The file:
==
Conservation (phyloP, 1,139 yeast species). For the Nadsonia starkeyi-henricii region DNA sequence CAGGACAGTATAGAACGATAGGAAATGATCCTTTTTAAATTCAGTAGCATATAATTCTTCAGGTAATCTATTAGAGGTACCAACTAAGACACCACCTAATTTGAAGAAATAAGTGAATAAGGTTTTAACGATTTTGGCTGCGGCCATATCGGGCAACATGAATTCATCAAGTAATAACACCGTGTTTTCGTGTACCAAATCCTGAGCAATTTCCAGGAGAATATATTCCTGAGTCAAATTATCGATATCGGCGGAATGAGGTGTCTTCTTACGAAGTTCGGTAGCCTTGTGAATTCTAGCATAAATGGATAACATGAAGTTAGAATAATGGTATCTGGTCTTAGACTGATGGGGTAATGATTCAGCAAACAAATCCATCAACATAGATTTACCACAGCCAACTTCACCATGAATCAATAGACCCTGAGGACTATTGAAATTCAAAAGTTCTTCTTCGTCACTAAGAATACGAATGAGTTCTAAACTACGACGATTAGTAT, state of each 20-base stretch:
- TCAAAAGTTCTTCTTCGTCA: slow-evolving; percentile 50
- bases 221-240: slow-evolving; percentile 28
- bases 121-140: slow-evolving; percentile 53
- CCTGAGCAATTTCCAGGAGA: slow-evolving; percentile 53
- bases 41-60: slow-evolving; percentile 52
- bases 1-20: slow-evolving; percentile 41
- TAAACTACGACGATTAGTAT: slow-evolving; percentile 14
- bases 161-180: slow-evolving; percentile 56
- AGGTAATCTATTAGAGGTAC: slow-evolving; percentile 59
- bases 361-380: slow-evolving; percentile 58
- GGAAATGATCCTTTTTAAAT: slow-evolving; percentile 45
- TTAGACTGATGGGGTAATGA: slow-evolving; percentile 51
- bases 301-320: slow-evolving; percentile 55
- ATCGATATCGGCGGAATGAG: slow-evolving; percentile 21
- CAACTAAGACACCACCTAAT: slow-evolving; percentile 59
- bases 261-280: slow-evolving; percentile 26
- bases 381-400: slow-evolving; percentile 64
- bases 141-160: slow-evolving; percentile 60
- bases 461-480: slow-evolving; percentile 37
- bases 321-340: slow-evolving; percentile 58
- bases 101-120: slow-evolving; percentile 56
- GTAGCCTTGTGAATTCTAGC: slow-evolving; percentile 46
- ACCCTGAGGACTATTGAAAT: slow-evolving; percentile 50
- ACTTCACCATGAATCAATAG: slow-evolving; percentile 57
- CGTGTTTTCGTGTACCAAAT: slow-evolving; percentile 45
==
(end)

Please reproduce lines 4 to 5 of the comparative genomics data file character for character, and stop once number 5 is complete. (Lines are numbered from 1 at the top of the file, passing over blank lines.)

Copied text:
- bases 121-140: slow-evolving; percentile 53
- CCTGAGCAATTTCCAGGAGA: slow-evolving; percentile 53